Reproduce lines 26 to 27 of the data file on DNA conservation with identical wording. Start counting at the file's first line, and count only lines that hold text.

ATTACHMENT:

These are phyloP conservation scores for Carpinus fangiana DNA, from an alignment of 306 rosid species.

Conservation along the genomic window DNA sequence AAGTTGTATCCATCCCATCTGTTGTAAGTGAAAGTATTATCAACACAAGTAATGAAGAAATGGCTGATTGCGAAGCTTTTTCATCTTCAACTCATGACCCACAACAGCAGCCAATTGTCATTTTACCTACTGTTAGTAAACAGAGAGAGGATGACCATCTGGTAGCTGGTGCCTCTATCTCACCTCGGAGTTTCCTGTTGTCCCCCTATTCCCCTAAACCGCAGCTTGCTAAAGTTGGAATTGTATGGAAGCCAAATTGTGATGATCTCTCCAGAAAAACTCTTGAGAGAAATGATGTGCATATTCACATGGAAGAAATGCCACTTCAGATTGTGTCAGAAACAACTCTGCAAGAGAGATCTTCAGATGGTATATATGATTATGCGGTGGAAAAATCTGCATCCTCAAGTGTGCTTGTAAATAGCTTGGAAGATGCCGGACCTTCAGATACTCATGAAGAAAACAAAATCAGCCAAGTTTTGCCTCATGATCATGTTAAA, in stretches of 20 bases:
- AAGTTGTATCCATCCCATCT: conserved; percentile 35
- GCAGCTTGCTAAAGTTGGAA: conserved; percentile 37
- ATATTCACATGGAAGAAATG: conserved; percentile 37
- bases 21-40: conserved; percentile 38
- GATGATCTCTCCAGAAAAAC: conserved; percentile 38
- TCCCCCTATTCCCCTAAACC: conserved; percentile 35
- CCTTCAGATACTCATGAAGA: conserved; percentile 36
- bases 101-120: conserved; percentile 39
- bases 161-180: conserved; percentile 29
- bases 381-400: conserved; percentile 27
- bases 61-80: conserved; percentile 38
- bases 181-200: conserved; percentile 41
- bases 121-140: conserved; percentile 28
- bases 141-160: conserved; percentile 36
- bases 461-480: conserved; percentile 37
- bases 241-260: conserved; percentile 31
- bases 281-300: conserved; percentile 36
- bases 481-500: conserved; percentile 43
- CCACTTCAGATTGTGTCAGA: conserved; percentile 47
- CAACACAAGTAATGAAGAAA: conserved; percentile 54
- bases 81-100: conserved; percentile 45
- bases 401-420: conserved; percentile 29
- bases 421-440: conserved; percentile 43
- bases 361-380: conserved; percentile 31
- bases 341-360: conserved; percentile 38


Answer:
- bases 361-380: conserved; percentile 31
- bases 341-360: conserved; percentile 38